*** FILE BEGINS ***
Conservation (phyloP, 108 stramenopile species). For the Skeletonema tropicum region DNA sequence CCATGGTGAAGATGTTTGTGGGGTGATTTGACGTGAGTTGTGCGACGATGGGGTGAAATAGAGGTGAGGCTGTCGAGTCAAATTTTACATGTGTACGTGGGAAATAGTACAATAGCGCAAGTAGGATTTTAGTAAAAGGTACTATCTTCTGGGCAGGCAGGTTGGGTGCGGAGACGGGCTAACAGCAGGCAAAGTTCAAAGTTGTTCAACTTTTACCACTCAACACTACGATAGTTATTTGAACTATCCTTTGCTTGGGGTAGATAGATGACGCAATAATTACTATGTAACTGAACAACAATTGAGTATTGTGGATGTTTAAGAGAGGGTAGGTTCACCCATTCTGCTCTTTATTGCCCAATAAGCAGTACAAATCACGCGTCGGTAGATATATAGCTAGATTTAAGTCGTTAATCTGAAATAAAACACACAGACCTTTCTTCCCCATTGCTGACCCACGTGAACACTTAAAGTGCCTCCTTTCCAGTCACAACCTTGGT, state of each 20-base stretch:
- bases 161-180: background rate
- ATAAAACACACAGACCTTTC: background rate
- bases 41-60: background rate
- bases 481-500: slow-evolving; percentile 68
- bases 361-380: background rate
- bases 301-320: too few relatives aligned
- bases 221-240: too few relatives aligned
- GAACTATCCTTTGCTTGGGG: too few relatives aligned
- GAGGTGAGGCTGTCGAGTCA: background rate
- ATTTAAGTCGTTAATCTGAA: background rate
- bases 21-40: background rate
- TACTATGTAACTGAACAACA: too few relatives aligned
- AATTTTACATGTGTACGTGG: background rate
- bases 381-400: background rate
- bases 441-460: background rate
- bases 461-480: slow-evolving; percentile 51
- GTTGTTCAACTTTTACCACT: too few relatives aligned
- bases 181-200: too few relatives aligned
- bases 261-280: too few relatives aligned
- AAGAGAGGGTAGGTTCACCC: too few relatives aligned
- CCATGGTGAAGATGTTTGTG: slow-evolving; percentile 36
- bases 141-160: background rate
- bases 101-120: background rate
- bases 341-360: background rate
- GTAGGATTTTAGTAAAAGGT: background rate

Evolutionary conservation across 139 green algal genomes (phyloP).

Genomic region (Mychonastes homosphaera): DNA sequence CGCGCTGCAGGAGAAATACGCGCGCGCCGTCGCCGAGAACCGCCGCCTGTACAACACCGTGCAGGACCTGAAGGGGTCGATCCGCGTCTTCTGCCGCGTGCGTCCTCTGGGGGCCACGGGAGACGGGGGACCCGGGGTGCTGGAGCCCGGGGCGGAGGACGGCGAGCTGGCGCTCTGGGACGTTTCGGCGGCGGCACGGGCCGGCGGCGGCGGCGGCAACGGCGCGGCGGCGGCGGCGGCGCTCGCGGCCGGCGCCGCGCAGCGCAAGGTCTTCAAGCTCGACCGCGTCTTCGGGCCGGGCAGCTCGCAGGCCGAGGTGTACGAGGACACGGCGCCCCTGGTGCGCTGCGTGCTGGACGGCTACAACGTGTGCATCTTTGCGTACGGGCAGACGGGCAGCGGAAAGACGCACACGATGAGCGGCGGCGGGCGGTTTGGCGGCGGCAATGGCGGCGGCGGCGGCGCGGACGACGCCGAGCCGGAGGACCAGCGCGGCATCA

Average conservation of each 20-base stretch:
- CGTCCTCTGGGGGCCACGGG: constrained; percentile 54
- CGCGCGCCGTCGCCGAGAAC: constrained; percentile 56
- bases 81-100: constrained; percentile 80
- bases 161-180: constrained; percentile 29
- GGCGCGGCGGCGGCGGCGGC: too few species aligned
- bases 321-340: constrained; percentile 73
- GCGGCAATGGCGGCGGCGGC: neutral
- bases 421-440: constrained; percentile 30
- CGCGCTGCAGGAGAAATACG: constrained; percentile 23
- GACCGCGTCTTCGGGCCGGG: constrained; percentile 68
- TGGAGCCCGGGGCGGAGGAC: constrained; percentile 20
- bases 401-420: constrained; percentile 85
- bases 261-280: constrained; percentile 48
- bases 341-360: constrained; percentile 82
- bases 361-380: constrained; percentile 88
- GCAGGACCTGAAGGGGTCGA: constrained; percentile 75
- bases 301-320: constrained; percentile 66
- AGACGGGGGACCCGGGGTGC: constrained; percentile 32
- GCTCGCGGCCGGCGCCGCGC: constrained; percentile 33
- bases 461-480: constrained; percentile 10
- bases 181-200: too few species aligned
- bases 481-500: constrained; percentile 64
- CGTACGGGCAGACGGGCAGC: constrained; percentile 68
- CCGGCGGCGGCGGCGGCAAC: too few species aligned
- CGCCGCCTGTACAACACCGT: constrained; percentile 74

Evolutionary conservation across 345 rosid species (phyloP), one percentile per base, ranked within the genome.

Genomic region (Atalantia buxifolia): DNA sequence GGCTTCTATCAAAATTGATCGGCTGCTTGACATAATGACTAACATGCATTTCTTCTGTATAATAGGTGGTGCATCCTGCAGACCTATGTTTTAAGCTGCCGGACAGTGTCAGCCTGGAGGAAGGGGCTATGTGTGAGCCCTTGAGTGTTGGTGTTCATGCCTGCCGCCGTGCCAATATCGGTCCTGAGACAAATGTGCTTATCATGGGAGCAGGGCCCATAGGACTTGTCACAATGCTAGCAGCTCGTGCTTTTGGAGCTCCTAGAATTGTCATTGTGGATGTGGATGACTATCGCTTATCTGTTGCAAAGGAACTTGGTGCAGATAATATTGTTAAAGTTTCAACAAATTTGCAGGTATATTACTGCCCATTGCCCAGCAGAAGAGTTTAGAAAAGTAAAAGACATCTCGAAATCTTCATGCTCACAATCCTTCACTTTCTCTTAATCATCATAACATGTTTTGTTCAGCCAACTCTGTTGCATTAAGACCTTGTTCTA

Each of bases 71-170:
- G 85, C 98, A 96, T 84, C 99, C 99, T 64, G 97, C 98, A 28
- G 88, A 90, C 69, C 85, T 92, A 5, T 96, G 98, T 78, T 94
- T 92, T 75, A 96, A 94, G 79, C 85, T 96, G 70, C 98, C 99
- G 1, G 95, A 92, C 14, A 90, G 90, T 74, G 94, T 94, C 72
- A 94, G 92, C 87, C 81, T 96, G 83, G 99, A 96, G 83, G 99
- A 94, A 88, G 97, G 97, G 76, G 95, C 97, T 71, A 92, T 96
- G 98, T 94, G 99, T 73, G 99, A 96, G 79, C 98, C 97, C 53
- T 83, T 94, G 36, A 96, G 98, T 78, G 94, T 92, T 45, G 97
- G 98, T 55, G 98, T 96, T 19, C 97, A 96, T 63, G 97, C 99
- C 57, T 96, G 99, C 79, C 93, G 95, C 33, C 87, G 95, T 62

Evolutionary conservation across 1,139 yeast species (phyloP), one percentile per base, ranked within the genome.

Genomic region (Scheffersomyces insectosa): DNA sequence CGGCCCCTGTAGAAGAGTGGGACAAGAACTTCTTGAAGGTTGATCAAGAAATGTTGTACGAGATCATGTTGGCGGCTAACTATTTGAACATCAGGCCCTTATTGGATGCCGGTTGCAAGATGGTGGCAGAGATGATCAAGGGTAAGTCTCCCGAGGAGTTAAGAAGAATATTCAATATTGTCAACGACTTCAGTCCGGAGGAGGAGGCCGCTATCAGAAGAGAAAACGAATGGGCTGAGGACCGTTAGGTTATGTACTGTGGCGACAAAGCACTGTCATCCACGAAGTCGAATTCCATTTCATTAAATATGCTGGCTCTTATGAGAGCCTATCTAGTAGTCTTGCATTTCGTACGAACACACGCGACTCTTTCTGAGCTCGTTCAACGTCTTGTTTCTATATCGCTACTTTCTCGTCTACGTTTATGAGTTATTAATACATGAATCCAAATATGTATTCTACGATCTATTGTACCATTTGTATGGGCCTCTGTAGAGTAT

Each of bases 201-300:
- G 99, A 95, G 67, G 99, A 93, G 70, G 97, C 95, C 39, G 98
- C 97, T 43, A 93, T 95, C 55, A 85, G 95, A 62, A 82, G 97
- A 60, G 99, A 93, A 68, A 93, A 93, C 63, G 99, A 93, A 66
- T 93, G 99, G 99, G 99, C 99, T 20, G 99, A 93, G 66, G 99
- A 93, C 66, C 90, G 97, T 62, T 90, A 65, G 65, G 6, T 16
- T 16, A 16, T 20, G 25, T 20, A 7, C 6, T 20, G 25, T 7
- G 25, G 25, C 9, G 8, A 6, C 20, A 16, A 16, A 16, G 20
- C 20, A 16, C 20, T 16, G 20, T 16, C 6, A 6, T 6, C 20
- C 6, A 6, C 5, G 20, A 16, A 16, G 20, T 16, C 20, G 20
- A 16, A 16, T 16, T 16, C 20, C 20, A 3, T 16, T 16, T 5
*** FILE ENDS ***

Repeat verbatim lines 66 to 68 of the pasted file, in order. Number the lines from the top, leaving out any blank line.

- G 98, T 55, G 98, T 96, T 19, C 97, A 96, T 63, G 97, C 99
- C 57, T 96, G 99, C 79, C 93, G 95, C 33, C 87, G 95, T 62

Evolutionary conservation across 1,139 yeast species (phyloP), one percentile per base, ranked within the genome.